I don’t think I’m the only one that the word ‘sequel’ makes nervous. Thanks to many disappointments – admittedly most at the hands of filmmakers – I groan inwardly whenever I read that an author has written a sequel to a book that I loved. I’m not talking about a book series made up of a few books that tell one story or really even the type of series common in the Romance and Mystery genres that tell different stories connected by a locale or a family or a sleuth – though subsequent books in those types of series do often disappoint. No, I’m talking about when an author – or more likely their publishers – decides to write a continuation of a story that seemed to be satisfactorily complete with the first book.
Yet, despite my dread, I can’t resist the desire to read more by a favorite author or about characters that I enjoyed. So I read it. Compounding my hesitation in the case of Graeme Simsion’s second novel about Don Tillman and his developing relationship with Rosie, The Rosie Effect, was a poor rating on Goodreads.com. I try not to put too much stock in those ratings, knowing that enjoyment in reading is a personal activity, but I had to wonder what could be so terrible to earn the sequel to The Rosie Project, which currently has a 4-star rating, such a low rating. The Rosie Project was one of the rare books that actually had me laughing, out loud and often. It was also, at turns, profound, thought-provoking, and educational. And I just loved Don by the end of his adventure. So I guess I was expecting not to laugh as much or to find as many words of wisdom in this second book.
Thankfully, I was wrong.
I laughed, I facepalmed and said ‘oh god’ through all of Don’s misadventures as he attempted to come to terms with a major life change without destroying all he’d built with Rosie and the friendships he’d created. Like the first novel, it was a screwball comedy on paper. All the while I learned from and identified with many of the observations Don makes as he tries to navigate a society that is quick to judge him for his differences. One of my favorite scenes is when he and Rosie are discussing baby names and he says, “Humans should be permanently under development.” While this echoes Don’s own experiences in the course of the two novels, it is something we all need to realize. We may never change who we intrinsically are by we are always working on being the best version of that person for ourselves and our loved ones.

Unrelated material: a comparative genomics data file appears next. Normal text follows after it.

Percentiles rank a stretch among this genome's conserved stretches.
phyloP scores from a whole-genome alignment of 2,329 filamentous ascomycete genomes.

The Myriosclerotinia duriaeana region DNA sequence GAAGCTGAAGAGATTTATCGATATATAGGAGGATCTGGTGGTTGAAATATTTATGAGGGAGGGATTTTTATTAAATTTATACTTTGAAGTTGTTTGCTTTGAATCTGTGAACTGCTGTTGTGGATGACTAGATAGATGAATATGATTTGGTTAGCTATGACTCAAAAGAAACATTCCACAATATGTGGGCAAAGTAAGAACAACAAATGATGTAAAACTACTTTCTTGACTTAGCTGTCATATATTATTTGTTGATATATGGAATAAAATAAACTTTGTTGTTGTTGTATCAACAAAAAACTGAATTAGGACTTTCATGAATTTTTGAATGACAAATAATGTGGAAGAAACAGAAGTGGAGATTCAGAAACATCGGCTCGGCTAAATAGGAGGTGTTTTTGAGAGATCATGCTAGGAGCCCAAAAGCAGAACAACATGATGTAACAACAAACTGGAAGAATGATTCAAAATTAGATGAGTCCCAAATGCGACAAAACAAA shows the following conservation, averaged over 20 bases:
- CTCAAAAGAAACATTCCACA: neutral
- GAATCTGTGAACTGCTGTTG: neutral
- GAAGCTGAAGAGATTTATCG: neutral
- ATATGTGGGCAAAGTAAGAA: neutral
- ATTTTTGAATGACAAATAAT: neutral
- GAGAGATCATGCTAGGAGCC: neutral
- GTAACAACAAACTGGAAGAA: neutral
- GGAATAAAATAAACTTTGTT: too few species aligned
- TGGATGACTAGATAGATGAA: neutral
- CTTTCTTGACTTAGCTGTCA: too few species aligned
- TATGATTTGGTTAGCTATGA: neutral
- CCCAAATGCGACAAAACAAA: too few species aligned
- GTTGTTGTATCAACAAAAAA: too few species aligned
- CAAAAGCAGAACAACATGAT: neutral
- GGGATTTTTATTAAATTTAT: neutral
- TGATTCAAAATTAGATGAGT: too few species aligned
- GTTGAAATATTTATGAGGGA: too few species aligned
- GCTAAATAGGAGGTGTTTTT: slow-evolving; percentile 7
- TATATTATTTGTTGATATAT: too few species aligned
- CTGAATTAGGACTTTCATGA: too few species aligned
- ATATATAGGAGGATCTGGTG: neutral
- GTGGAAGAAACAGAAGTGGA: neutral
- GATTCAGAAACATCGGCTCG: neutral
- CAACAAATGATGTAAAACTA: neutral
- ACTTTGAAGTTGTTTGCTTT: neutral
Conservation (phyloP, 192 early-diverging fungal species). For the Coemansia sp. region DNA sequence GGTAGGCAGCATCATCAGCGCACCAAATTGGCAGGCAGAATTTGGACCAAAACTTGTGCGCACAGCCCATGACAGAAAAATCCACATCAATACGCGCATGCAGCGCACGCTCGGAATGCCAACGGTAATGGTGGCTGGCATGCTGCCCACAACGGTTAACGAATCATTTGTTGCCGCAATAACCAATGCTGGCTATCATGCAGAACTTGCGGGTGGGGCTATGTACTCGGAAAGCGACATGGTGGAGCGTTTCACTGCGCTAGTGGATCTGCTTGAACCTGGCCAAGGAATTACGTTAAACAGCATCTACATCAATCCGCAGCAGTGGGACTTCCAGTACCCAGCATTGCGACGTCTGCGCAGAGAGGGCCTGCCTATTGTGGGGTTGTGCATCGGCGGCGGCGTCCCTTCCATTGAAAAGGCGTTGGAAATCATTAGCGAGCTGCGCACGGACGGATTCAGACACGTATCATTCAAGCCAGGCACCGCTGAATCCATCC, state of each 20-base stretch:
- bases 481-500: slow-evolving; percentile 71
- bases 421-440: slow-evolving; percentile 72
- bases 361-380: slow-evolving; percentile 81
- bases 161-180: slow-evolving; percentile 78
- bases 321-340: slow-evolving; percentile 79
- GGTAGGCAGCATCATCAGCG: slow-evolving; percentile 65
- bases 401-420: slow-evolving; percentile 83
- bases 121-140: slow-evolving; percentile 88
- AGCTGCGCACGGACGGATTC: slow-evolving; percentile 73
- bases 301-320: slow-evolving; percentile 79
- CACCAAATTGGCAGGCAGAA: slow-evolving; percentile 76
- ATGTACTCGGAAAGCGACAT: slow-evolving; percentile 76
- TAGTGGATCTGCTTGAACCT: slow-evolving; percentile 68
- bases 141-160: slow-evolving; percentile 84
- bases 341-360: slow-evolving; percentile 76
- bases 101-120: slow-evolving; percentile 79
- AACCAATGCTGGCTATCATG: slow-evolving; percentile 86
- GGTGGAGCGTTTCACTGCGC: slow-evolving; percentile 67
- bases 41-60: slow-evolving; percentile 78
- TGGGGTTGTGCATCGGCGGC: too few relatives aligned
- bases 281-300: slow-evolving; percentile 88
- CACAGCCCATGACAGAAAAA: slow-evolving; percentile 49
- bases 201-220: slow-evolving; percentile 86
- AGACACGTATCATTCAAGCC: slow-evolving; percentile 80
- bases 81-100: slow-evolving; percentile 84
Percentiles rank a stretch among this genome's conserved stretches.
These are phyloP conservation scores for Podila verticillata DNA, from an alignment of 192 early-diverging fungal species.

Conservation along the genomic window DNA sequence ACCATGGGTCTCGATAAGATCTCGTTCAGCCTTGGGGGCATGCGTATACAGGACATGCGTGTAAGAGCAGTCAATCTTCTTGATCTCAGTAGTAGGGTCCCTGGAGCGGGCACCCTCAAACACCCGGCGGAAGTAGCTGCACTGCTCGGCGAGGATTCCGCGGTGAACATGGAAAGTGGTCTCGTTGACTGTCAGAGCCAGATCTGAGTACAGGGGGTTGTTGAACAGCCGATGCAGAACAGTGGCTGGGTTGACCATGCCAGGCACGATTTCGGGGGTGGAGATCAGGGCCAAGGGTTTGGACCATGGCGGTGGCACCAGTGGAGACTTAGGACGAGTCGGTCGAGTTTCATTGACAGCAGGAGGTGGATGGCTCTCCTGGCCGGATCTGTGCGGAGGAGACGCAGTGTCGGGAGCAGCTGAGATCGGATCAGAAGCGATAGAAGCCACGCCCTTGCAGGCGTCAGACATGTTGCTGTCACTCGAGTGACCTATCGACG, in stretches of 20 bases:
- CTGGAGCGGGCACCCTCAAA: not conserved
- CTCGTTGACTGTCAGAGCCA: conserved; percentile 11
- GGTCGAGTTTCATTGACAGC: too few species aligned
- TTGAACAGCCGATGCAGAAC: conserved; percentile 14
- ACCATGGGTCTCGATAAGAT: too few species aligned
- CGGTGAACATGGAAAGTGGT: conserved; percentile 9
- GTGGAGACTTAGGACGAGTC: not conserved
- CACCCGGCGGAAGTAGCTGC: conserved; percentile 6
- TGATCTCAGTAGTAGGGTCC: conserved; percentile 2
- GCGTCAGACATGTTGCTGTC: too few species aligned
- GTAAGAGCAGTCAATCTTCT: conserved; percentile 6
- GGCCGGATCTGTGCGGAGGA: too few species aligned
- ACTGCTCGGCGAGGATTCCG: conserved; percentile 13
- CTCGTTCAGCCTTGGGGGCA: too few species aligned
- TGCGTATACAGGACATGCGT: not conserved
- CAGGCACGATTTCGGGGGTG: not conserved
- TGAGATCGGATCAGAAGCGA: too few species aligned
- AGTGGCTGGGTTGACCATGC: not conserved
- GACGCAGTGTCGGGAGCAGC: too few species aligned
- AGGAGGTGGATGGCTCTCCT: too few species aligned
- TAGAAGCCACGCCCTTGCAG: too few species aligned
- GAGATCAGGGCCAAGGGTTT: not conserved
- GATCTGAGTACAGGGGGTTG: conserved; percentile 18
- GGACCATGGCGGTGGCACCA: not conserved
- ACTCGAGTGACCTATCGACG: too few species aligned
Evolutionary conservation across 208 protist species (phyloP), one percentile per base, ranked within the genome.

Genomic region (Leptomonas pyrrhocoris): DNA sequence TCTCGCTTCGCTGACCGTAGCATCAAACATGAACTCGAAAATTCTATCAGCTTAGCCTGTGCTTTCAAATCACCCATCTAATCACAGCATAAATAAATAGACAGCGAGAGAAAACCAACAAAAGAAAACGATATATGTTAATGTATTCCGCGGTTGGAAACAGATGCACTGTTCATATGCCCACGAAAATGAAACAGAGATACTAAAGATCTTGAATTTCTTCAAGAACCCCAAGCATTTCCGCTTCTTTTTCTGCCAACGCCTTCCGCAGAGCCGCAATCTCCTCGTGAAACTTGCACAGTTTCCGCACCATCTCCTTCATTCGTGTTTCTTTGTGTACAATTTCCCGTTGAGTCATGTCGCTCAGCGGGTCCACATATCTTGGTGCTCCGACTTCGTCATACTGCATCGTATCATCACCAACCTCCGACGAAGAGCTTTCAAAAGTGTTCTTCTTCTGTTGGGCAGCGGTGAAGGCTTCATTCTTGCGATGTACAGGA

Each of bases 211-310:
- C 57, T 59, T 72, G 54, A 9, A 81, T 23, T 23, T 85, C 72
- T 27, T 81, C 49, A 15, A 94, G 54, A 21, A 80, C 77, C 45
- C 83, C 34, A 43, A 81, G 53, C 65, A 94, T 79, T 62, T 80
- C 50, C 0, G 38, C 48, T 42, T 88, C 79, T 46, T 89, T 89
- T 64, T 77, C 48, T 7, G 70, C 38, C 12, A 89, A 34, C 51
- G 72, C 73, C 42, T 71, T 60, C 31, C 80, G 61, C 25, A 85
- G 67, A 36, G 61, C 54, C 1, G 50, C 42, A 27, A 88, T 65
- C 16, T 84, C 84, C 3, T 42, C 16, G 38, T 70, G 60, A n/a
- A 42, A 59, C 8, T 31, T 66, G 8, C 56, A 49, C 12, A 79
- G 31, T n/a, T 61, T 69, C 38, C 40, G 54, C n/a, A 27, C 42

Don Tillman is a wise man but most of the people he encounters don’t see it because he is wired differently. This is illustrated beautifully in the passage that spoke the most to me.
“I wanted to shake not just Lydia but the whole world of people who do not understand the difference between control over emotion and lack of it, and who make a totally illogical connection between the inability to read others emotions and inability to experience their own.”
I think I read that passage five times before I could move on. Why do we judge people who don’t react the way we would in an emotional or stressful situation? Don’t we need all types to get through the tough times? The criers, the ragers, the jokers, and the cool heads.
Wow! This really got away from a discussion about sequels. I guess what I’m saying is that, yes, sequels can often disappoint when you are passionate about the original. Sometimes, though, wonderful characters and honest stories transcend inferior writing, or – on those happy occasions – the sequel can build on the original, turning two standalone books into one delightful story. Is The Rosie Effect as good as the original? Probably not but you only get the right to criticize a sequel if you read it. And remember any sequel probably won’t be as disappointing as a movie adaptation would. Not that I wouldn’t go to see a film version of Don and Rosie’s story. I can think of an Australian actor that could take on the challenge of playing Don Tillman (*cough* Hugh Jackman *cough*).